33 Things To Consider For Your 2022 Google Rankings
From having the highest quality content to how many (or how few) keywords you have in which places, this guide will walk you through what you can do on your site pages to rank higher on Google in 2022.
1. Put a Keyword in Title Tag
The "title tag" is the HTML code tag that gives a web page a title.
2. Title Tag starts with a Keyword
Put your most important keywords first. Title tags that start with a keyword perform better than title tags where the keyword appears at the end of the tag.
3. Keyword in Description Tag
Your description tag directly impacts click-through rate, a significant key ranking factor.
4. Keyword in H1 Tag
H1 tags (Heading 1 Tag) are secondary title tags. If you haven't guessed, Google loves keywords.
5. Content (and its length)
Notice how this article is roughly 1,400 words? Smaller articles, blogs, and other content have a severe disadvantage to rankings. Semrush conducted a study on 15 Content Optimization Practices that showcases the importance of length and quality.
6. Topics In-Depth
Hitting the above-mentioned extensive word count should come much easier as you cover your topics in depth.
7. Duplicate Content
Having similar content on the same site (even slightly modified) can negatively impact a website's search engine ranking (or even make it invisible to the public).
8. Content Recency
Google rewards recently published or updated content, especially for searches happening right now. What's more, Google shows the exact date of a page's last update.
9. Keyword Prominence
Having a keyword appear in the first 100 words of a page's content correlates to first page Google rankings.
10. Grammar and Spelling
Not only does Google take proper grammar and spelling into account, but users notice it as well. In making your pages user-friendly, you'll find that accurate grammar and spelling go a long way.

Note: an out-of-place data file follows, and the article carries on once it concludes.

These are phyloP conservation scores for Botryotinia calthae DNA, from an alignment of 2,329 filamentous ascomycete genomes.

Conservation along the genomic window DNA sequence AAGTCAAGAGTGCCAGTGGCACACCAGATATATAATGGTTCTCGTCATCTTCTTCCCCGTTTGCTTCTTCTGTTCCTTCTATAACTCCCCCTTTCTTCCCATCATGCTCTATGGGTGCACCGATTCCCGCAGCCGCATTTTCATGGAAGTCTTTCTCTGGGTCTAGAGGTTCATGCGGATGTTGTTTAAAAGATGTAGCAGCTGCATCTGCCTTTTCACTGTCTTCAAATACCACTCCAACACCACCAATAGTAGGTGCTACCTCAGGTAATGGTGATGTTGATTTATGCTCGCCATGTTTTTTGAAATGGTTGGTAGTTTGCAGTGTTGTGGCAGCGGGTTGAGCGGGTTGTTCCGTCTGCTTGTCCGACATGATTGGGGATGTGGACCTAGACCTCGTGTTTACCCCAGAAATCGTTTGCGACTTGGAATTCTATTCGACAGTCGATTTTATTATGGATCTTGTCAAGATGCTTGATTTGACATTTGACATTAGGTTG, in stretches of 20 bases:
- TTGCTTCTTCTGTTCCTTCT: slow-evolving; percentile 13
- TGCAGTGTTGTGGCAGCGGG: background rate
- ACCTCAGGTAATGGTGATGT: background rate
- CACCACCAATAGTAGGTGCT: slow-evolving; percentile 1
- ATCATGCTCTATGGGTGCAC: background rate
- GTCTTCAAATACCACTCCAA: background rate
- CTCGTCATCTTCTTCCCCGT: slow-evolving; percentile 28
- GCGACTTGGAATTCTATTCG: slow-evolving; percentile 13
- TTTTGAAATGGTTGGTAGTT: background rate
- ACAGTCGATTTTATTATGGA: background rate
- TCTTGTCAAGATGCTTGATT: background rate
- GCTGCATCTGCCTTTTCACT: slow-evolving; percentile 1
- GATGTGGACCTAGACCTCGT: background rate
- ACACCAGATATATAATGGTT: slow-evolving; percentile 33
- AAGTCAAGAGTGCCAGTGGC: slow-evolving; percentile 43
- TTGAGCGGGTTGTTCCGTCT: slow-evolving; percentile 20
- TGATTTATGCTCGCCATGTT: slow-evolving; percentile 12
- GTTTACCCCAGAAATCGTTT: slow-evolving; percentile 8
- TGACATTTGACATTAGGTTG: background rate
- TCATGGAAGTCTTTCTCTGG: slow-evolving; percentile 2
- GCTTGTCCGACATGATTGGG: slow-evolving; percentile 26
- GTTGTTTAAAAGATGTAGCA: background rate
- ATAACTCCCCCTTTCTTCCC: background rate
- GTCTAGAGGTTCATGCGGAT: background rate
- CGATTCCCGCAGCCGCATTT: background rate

11. Stolen Content
Don't steal work. Google can recognize when you copy and paste from other websites; it's indexed.
12. Reading Levels
Google, in the past, has displayed a page's reading level. Despite not showing it anymore, experts suggest a lower reading level is more appealing to the masses. You know your audience, so catering to them is vital.
13. References and Sources
Citing references and sources, as research papers do, is a sign of quality. Using references signals to Google that you are doing research and builds trust with your users.
14. Numbered Lists
Hey! We are doing this one right now as well! Numbered lists break up your content for users, leading to more interactions with content and boosting your rankings.
15. Table of Contents
Google better understands the content of your pages when you table it as such.
16. Page Loading Speed
Google uses page load speed as a measurement to decide site rankings. Google uses Chrome user data to evaluate loading speed.
17. SSL Certificate
According to Cloudfare, "an SSL certificate displays important information for verifying the owner of a website and encrypting web traffic with SSL/TLS, including the public key, the issuer of the certificate, and the associated subdomains." It's a free and straightforward process that affects your Google ranking tenfold.
The name, alt text, title, description, and caption of an image on a webpage are almost as important as ensuring that all your photos look pixel-perfect to the user.
19. Content Updates